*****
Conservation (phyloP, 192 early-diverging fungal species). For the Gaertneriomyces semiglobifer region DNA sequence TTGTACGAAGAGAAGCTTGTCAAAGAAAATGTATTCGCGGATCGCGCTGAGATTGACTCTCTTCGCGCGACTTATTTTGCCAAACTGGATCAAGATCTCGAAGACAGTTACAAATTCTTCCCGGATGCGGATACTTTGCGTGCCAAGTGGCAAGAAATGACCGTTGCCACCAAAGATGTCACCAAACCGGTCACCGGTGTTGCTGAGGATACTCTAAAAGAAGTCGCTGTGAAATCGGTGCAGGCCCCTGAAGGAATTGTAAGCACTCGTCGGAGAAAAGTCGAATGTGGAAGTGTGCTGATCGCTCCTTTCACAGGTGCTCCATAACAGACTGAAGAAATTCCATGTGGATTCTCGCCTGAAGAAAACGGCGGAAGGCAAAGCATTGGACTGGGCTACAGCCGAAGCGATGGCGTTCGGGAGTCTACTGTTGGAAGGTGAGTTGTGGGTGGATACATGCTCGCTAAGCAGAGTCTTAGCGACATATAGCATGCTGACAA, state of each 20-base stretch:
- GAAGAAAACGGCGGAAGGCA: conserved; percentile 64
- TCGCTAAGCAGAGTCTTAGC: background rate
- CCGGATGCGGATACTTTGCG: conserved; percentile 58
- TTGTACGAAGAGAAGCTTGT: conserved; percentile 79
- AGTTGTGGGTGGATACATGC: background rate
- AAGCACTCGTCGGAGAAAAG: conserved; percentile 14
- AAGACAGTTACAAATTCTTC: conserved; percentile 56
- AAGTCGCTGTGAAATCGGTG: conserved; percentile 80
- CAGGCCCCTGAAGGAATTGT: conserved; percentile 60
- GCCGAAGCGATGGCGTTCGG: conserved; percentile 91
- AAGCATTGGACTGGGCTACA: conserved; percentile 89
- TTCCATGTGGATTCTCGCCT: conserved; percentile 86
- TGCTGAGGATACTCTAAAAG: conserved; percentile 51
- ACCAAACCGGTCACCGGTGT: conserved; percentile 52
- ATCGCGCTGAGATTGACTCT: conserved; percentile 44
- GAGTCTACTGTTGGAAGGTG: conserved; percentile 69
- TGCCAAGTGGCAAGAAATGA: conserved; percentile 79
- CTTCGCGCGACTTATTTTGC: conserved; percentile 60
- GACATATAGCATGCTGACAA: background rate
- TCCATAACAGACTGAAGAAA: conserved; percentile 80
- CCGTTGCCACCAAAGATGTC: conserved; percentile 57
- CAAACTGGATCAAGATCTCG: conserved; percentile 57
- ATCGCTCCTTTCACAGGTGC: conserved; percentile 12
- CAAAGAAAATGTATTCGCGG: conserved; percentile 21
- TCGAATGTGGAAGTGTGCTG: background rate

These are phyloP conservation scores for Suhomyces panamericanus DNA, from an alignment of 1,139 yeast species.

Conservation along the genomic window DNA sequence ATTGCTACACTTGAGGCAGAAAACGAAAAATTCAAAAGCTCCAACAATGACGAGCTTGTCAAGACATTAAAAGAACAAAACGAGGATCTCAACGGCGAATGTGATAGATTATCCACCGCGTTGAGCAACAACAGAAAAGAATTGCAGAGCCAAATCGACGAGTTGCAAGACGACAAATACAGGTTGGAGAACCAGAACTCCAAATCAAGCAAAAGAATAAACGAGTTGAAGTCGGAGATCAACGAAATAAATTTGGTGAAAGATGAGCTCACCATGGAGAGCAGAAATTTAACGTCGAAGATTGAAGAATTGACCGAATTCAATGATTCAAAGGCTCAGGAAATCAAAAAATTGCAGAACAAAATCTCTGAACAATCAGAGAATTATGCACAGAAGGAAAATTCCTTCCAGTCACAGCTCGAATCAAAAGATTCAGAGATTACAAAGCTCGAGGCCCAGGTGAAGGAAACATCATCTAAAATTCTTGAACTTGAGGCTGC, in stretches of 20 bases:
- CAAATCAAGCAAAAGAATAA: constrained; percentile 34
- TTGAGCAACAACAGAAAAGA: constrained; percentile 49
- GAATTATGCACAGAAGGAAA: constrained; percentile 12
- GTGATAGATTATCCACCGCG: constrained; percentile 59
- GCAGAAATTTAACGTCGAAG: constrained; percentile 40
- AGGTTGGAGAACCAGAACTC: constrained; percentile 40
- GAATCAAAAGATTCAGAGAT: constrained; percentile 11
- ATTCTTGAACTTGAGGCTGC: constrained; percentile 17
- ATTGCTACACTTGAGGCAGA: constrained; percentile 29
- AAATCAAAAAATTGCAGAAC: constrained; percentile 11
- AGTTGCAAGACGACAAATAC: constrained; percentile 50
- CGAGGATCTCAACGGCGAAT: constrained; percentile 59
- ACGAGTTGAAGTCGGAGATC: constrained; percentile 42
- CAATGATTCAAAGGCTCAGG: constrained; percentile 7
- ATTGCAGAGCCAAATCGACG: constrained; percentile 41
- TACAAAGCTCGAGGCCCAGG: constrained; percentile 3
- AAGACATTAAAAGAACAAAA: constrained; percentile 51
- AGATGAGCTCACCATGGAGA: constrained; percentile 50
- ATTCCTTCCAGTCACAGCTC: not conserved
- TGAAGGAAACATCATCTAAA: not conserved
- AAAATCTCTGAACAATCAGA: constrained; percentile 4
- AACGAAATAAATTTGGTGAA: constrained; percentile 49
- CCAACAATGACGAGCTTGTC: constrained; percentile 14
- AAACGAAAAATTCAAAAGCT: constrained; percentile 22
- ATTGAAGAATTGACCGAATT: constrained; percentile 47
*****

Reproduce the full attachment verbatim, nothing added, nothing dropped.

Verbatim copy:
Conservation (phyloP, 192 early-diverging fungal species). For the Gaertneriomyces semiglobifer region DNA sequence TTGTACGAAGAGAAGCTTGTCAAAGAAAATGTATTCGCGGATCGCGCTGAGATTGACTCTCTTCGCGCGACTTATTTTGCCAAACTGGATCAAGATCTCGAAGACAGTTACAAATTCTTCCCGGATGCGGATACTTTGCGTGCCAAGTGGCAAGAAATGACCGTTGCCACCAAAGATGTCACCAAACCGGTCACCGGTGTTGCTGAGGATACTCTAAAAGAAGTCGCTGTGAAATCGGTGCAGGCCCCTGAAGGAATTGTAAGCACTCGTCGGAGAAAAGTCGAATGTGGAAGTGTGCTGATCGCTCCTTTCACAGGTGCTCCATAACAGACTGAAGAAATTCCATGTGGATTCTCGCCTGAAGAAAACGGCGGAAGGCAAAGCATTGGACTGGGCTACAGCCGAAGCGATGGCGTTCGGGAGTCTACTGTTGGAAGGTGAGTTGTGGGTGGATACATGCTCGCTAAGCAGAGTCTTAGCGACATATAGCATGCTGACAA, state of each 20-base stretch:
- GAAGAAAACGGCGGAAGGCA: conserved; percentile 64
- TCGCTAAGCAGAGTCTTAGC: background rate
- CCGGATGCGGATACTTTGCG: conserved; percentile 58
- TTGTACGAAGAGAAGCTTGT: conserved; percentile 79
- AGTTGTGGGTGGATACATGC: background rate
- AAGCACTCGTCGGAGAAAAG: conserved; percentile 14
- AAGACAGTTACAAATTCTTC: conserved; percentile 56
- AAGTCGCTGTGAAATCGGTG: conserved; percentile 80
- CAGGCCCCTGAAGGAATTGT: conserved; percentile 60
- GCCGAAGCGATGGCGTTCGG: conserved; percentile 91
- AAGCATTGGACTGGGCTACA: conserved; percentile 89
- TTCCATGTGGATTCTCGCCT: conserved; percentile 86
- TGCTGAGGATACTCTAAAAG: conserved; percentile 51
- ACCAAACCGGTCACCGGTGT: conserved; percentile 52
- ATCGCGCTGAGATTGACTCT: conserved; percentile 44
- GAGTCTACTGTTGGAAGGTG: conserved; percentile 69
- TGCCAAGTGGCAAGAAATGA: conserved; percentile 79
- CTTCGCGCGACTTATTTTGC: conserved; percentile 60
- GACATATAGCATGCTGACAA: background rate
- TCCATAACAGACTGAAGAAA: conserved; percentile 80
- CCGTTGCCACCAAAGATGTC: conserved; percentile 57
- CAAACTGGATCAAGATCTCG: conserved; percentile 57
- ATCGCTCCTTTCACAGGTGC: conserved; percentile 12
- CAAAGAAAATGTATTCGCGG: conserved; percentile 21
- TCGAATGTGGAAGTGTGCTG: background rate

These are phyloP conservation scores for Suhomyces panamericanus DNA, from an alignment of 1,139 yeast species.

Conservation along the genomic window DNA sequence ATTGCTACACTTGAGGCAGAAAACGAAAAATTCAAAAGCTCCAACAATGACGAGCTTGTCAAGACATTAAAAGAACAAAACGAGGATCTCAACGGCGAATGTGATAGATTATCCACCGCGTTGAGCAACAACAGAAAAGAATTGCAGAGCCAAATCGACGAGTTGCAAGACGACAAATACAGGTTGGAGAACCAGAACTCCAAATCAAGCAAAAGAATAAACGAGTTGAAGTCGGAGATCAACGAAATAAATTTGGTGAAAGATGAGCTCACCATGGAGAGCAGAAATTTAACGTCGAAGATTGAAGAATTGACCGAATTCAATGATTCAAAGGCTCAGGAAATCAAAAAATTGCAGAACAAAATCTCTGAACAATCAGAGAATTATGCACAGAAGGAAAATTCCTTCCAGTCACAGCTCGAATCAAAAGATTCAGAGATTACAAAGCTCGAGGCCCAGGTGAAGGAAACATCATCTAAAATTCTTGAACTTGAGGCTGC, in stretches of 20 bases:
- CAAATCAAGCAAAAGAATAA: constrained; percentile 34
- TTGAGCAACAACAGAAAAGA: constrained; percentile 49
- GAATTATGCACAGAAGGAAA: constrained; percentile 12
- GTGATAGATTATCCACCGCG: constrained; percentile 59
- GCAGAAATTTAACGTCGAAG: constrained; percentile 40
- AGGTTGGAGAACCAGAACTC: constrained; percentile 40
- GAATCAAAAGATTCAGAGAT: constrained; percentile 11
- ATTCTTGAACTTGAGGCTGC: constrained; percentile 17
- ATTGCTACACTTGAGGCAGA: constrained; percentile 29
- AAATCAAAAAATTGCAGAAC: constrained; percentile 11
- AGTTGCAAGACGACAAATAC: constrained; percentile 50
- CGAGGATCTCAACGGCGAAT: constrained; percentile 59
- ACGAGTTGAAGTCGGAGATC: constrained; percentile 42
- CAATGATTCAAAGGCTCAGG: constrained; percentile 7
- ATTGCAGAGCCAAATCGACG: constrained; percentile 41
- TACAAAGCTCGAGGCCCAGG: constrained; percentile 3
- AAGACATTAAAAGAACAAAA: constrained; percentile 51
- AGATGAGCTCACCATGGAGA: constrained; percentile 50
- ATTCCTTCCAGTCACAGCTC: not conserved
- TGAAGGAAACATCATCTAAA: not conserved
- AAAATCTCTGAACAATCAGA: constrained; percentile 4
- AACGAAATAAATTTGGTGAA: constrained; percentile 49
- CCAACAATGACGAGCTTGTC: constrained; percentile 14
- AAACGAAAAATTCAAAAGCT: constrained; percentile 22
- ATTGAAGAATTGACCGAATT: constrained; percentile 47